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The Road to a Half Marathon: 6 Miles on the Seaview Trail

Let me start off by saying running is a privilege. Ahmaud Arbery was killed for simply going for a run in his neighborhood while being Black. I’ll admit, when people “Ran With Maud” on May 8, running 2.23 miles for the day he was murdered, I didn’t make a post about it. I saw some people’s posts for it, but I wasn’t listening well enough. I’m working on that.

If you don’t know what I’m talking about here, stop reading this blog post and learn about Ahmaud Arbery, who would have turned 26 on May 8. Learn about Breonna Taylor, who’s murderers still haven’t been arrested. Learn about David McAtee, who was shot and killed on June 1. Learn about Tony McDade, a Black trans-masculine person who was shot and killed on May 29. Then learn about why (hint: structural and systematic racism) and start contributing to change (hint: defund the police, VOTE, donate $$).

Now, as I run, I think about Ahmaud, I listen to podcasts by Black folks or educational podcasts about racism, and I think about how I can do better.

On this run, I was listening to Amanda Seales’ podcast Small Doses (she’s hilarious and brilliant, and you should check her out if you haven’t already). Classic running Jo move, I’d vaguely looked up the Seaview Trail on Google Maps, found the trailhead, had an idea of where I wanted to get to, then promptly went the wrong way.

Taking a different turn would have been fine with me (the joys of having a “vague” destination), but the turn I took dead ended. On the other hand, the end of that turnoff did give me this view.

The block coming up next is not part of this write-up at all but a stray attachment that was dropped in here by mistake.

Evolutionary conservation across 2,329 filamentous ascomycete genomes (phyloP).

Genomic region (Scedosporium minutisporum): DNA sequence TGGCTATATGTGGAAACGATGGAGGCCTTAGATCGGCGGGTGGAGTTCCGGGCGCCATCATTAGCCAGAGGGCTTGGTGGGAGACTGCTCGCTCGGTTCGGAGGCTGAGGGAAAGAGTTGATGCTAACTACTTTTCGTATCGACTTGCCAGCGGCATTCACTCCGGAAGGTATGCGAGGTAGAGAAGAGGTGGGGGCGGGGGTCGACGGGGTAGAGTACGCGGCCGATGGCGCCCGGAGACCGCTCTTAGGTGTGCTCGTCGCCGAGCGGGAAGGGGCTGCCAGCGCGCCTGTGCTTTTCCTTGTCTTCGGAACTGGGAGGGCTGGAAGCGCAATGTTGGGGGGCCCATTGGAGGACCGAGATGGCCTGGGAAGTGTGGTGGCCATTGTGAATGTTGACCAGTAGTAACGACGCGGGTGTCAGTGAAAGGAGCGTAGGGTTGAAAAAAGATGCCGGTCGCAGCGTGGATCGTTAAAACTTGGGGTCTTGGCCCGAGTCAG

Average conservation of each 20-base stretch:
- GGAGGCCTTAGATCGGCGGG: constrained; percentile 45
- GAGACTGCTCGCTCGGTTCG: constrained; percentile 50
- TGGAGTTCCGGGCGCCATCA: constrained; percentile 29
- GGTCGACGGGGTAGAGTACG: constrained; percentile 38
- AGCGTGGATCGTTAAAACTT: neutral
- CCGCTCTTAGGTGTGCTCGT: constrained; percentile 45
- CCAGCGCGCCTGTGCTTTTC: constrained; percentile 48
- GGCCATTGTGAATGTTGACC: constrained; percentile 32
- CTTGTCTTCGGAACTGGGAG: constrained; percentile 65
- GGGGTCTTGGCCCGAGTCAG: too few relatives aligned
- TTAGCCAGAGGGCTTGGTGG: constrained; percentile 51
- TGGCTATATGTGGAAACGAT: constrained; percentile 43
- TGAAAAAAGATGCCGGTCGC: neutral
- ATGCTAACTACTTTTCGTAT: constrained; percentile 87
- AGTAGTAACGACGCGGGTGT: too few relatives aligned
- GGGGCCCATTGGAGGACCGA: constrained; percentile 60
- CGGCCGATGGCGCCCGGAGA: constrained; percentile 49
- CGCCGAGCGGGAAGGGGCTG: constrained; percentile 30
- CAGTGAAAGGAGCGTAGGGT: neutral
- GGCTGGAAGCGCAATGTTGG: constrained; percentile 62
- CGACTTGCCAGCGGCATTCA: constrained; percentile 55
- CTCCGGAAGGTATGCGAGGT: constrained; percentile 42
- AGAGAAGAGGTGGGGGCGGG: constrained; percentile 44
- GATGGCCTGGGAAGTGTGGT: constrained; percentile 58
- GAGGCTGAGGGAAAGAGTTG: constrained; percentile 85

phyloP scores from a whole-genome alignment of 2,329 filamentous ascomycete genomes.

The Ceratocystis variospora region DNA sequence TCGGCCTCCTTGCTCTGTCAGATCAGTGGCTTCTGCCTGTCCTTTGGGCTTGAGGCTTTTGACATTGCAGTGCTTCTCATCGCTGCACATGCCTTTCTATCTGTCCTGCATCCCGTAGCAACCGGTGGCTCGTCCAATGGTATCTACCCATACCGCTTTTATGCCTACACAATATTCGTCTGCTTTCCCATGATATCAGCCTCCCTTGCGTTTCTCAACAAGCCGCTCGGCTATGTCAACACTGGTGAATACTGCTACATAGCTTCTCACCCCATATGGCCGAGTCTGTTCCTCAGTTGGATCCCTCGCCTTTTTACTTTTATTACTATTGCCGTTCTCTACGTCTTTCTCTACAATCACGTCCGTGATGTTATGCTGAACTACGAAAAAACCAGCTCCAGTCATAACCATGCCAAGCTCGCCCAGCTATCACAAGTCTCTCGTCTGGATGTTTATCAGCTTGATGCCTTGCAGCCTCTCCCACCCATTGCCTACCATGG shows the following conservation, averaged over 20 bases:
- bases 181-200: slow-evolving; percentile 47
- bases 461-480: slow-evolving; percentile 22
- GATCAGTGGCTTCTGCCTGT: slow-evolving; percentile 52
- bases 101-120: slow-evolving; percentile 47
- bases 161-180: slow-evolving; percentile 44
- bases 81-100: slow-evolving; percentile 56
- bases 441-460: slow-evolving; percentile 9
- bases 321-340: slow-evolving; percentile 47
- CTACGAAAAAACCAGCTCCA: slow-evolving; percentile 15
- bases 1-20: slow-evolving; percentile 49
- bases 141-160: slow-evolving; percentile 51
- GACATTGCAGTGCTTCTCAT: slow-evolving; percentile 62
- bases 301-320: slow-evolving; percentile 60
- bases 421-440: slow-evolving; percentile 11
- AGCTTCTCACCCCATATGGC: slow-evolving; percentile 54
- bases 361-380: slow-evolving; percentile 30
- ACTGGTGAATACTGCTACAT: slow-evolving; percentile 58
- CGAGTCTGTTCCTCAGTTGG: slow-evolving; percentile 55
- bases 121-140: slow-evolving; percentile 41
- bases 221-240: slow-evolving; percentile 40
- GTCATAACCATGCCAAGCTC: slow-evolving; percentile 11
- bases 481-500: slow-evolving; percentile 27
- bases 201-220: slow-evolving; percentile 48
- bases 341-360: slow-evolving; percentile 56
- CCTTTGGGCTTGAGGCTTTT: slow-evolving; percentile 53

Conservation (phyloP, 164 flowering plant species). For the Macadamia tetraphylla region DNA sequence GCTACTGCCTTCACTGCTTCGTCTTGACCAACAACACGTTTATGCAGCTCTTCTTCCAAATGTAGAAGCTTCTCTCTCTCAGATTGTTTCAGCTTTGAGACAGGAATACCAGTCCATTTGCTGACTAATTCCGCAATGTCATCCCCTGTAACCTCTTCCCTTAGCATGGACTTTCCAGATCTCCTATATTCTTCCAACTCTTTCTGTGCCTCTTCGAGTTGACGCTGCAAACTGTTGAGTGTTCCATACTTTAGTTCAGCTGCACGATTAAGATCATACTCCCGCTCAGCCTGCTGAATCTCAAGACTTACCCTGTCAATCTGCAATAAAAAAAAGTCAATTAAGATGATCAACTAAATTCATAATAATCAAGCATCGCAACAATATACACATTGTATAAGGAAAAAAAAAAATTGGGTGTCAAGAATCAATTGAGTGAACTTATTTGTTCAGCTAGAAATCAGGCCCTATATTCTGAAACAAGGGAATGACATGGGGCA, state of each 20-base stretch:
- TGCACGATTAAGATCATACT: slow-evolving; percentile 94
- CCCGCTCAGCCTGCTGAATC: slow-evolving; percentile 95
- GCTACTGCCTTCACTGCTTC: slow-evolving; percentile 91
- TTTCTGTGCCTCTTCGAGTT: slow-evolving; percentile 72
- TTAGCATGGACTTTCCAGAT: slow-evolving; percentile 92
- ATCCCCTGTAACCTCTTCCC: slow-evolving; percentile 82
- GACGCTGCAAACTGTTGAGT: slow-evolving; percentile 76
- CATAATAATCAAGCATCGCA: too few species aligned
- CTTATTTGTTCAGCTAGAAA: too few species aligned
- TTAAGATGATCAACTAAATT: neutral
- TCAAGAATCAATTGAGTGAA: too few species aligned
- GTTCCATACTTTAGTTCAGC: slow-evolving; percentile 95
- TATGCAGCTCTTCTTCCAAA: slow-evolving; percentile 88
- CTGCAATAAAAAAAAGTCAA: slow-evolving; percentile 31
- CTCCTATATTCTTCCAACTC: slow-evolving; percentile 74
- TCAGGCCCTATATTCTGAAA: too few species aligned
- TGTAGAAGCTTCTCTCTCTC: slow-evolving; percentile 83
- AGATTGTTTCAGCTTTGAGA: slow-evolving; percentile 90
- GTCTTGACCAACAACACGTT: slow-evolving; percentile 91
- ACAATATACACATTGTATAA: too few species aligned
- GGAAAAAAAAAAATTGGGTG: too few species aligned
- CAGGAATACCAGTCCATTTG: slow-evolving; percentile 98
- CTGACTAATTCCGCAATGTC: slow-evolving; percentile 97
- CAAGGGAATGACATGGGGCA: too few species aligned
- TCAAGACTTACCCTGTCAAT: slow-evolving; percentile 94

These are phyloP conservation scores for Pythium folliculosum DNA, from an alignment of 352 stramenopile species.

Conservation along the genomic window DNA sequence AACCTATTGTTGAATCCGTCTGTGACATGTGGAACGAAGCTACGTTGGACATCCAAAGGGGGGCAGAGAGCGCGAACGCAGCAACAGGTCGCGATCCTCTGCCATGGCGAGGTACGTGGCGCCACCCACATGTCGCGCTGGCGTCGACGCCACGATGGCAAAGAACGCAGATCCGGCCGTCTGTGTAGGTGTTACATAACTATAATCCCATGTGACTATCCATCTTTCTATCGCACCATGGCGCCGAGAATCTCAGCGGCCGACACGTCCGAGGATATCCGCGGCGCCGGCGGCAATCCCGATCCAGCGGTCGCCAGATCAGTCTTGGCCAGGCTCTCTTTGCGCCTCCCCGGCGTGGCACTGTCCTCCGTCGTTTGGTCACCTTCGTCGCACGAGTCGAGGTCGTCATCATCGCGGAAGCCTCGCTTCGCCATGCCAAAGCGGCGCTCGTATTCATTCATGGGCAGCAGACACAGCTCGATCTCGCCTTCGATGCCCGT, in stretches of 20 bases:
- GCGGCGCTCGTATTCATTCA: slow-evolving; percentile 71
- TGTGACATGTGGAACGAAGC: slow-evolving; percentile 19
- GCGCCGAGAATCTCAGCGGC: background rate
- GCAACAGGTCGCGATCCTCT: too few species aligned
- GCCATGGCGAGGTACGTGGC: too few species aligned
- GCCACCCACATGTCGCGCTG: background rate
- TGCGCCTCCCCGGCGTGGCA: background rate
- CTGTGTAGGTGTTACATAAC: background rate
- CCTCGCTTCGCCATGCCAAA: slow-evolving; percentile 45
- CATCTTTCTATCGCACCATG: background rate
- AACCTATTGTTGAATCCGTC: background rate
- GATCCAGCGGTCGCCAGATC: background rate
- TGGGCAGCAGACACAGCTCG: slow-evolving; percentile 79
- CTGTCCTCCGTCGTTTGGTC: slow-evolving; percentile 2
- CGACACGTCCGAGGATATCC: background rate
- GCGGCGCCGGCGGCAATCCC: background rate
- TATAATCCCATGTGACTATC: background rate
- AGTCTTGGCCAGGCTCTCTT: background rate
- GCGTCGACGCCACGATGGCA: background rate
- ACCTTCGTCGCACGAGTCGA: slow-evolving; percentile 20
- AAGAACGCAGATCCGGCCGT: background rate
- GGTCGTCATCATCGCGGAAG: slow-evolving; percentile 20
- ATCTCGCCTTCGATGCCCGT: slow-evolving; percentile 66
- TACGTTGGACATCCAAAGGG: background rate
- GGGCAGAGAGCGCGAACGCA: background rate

So maybe it was worth the extra hill that felt super steep. Google Maps tells me it was “mostly flat” but you know, it sure didn’t feel that way.

This was basically the route I did (minus the detour on the way back):

The beauty of the Bay Area Regional Park system is many of the trails crisscross over each other and blend together, kind of like a spider web. While it does make it easier to end up on the wrong trail, it also makes it easy to combine trails to make loops and make your route as long or as short as you want.

So, even though I pretty much did the whole Seaview Trail and it was approximately six miles out-and-back, I probably could have continued on another trail for longer if I’d wanted. Six miles was enough for me this time though.

The trail offers gorgeous views of the San Pablo and Briones Reservoirs and you can see out across the bay to either a cloud line of fog (what I saw) or Mount Tam (what I think you’d see).

On my way back, I heard the wind going through the trees over my headphones. Okay, maybe it was a nearby freeway, but it sounded like some distant waterfall. I stopped running and paused the podcast. The birds were twittering in the trees, enjoying the evening light. It wasn’t quite sunset, but the sun didn’t have the same midday strength. I took a deep breath. It felt like a gentle nudge saying, “Now is the time to be present in the moment.”

So I did. I started being more mindful and noticing what was around me as I got back to running. The Eucalyptus. The golden hills. The dusty trail that was about to start going uphill and cutting my momentum in half.

No joke, less than 20 steps later a red-tailed hawk flew over my head. Then a crow started coming after it and they had a mini aerial battle almost right in front of me.

They circled around some trees then flew into the sun and after the initial blindness from looking at the sun, I got to see this:

Note: If anything I’ve said here is incorrect or harmful in any way, I would be incredibly grateful for any comments or reach outs.

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2 thoughts on “The Road to a Half Marathon: 6 Miles on the Seaview Trail”

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    1. Hi, I’m glad the blog is loading quickly for you! I use BlueHost, but from what I know, the loading speed is a combination of hosting and the actual blog design and media that needs to load. In my case, I edit all my photos in Photoshop to optimize for the web and make the files slightly smaller than the original shot so they load quickly. I also make sure that the site theme and loading process don’t have to go through any redirects or complicated sequences.

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